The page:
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How No. 1 Lydia Ko stays humble as her stardom grows

Lydia Ko may be the top-ranked golfer on tour, but with the Olympics nearing and 11 titles under her belt at just 18 years old, she still remains as humble. David Cannon/Getty Images

RANCHO MIRAGE, Calif. -- It was as if they had known each other forever, attended sleepover camp together, shared secrets the rest of us could never know.

By the time golf prodigy Lydia Ko and Olympic phenom Missy Franklin walked off the stage Tuesday at a women's sports conference prior to the ANA Inspiration tournament at Mission Hills Country Club, they were best friends.

Those who witnessed their spontaneous rapport were thoroughly charmed.

Unfortunately for the LPGA, the group numbered only about 350 people who were mostly golf fans already familiar with the No. 1 women's player in the world and her engaging personality. Two and a half years after bursting onto the ladies pro tour, the rest of the world remains largely unaware of one of the greatest young athletes in sports history.

All of which is just fine with Ko and her family, and something Franklin seemed to understand.

Even with five Olympic swimming medals, Franklin, 20, said she wouldn't presume to dispense advice to her own young self any more than she would to the 18-year-old Ko.

"This journey is yours," Franklin said turning to Ko, who shot a 2-under 70, three shots off the pace in the first round of the ANA Inspiration on Thursday. "It's how you develop into the woman you're going to become and the golfer you're going to be. We all go on the journey we're supposed to go on."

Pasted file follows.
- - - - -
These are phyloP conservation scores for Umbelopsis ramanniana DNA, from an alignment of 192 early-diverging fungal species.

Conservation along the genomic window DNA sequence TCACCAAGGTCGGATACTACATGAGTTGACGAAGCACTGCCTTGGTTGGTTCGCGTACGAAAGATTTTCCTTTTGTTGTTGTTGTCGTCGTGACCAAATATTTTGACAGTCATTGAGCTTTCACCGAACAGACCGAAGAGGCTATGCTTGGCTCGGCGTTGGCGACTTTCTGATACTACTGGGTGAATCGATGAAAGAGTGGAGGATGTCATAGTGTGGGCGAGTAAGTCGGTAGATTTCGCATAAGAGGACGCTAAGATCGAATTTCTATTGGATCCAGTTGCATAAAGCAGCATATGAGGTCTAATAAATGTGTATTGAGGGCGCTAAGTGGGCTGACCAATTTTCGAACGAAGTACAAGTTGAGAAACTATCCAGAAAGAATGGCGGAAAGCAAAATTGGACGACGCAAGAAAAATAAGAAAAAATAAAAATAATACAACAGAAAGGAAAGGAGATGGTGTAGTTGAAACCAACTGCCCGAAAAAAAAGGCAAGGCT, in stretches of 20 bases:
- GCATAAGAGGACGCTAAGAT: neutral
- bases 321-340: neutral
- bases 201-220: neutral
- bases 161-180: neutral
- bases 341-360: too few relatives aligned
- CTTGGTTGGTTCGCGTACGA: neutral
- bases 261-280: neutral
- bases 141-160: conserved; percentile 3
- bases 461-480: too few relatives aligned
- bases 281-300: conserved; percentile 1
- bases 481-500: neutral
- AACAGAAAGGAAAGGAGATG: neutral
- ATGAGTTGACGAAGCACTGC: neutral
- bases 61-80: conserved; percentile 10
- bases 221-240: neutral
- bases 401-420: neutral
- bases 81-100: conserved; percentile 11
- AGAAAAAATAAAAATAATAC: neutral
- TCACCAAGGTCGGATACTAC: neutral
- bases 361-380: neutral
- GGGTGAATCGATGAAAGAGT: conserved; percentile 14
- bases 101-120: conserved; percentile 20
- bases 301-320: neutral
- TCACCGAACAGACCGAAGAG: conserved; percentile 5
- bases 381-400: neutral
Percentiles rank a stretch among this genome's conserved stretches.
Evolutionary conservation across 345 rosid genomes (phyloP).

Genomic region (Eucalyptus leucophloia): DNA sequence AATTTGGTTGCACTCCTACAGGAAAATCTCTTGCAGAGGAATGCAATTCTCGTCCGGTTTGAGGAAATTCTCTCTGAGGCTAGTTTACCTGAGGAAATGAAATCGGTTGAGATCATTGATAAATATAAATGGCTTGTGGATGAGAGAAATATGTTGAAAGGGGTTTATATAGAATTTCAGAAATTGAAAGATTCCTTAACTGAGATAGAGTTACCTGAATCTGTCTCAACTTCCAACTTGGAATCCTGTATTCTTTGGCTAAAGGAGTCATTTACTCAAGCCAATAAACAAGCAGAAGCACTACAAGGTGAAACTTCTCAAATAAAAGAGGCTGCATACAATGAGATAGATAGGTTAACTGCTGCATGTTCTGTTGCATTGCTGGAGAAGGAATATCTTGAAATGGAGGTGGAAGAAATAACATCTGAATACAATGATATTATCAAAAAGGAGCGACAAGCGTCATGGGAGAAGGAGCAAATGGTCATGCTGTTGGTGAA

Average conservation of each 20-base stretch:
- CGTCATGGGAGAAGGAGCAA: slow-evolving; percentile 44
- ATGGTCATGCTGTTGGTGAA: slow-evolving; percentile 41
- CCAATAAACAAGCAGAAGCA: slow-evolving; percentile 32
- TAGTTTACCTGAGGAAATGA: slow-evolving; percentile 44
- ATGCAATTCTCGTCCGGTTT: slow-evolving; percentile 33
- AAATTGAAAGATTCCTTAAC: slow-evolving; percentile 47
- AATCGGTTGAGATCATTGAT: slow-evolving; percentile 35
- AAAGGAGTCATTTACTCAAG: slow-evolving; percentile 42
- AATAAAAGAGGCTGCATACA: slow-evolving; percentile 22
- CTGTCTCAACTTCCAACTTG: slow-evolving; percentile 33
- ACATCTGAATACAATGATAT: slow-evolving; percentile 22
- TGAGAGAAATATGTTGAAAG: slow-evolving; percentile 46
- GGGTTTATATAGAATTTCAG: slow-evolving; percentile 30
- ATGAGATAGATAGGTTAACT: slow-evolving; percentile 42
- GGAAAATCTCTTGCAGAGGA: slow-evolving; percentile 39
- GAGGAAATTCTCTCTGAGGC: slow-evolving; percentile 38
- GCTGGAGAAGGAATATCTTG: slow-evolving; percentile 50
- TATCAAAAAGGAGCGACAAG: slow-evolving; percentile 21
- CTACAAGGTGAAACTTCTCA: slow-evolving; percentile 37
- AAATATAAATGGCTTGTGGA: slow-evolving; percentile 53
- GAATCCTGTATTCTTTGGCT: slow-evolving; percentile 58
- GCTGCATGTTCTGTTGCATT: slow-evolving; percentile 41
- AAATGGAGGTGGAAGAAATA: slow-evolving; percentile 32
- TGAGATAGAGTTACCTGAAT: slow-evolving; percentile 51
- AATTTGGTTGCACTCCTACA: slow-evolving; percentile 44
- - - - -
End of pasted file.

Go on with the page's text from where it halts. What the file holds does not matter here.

For Franklin, that journey has developed into a life, she now jokes, in which she can "no longer go to the grocery store in my pajamas."

Ko's journey, which now includes 11 LPGA titles in less than two and a half years on tour, and 23 straight weeks in her second stint at the top of the world rankings (42 weeks overall), has obviously been a magical one as well. But even after golf's inclusion in this summer's Olympic Games for the first time in 112 years, Ko will likely be able to go grocery shopping in a bathing suit if she so desires, or walk through nearly any mall outside her native New Zealand, Florida residence or golf-savvy Korea without being recognized.

"The thing is, she doesn't think of herself as a celebrity, that's the most important thing," said Sura Ko, 27, Lydia's only sibling, older sister and manager. "She thinks of herself as an athlete, and in her mind, an athlete is not a celebrity.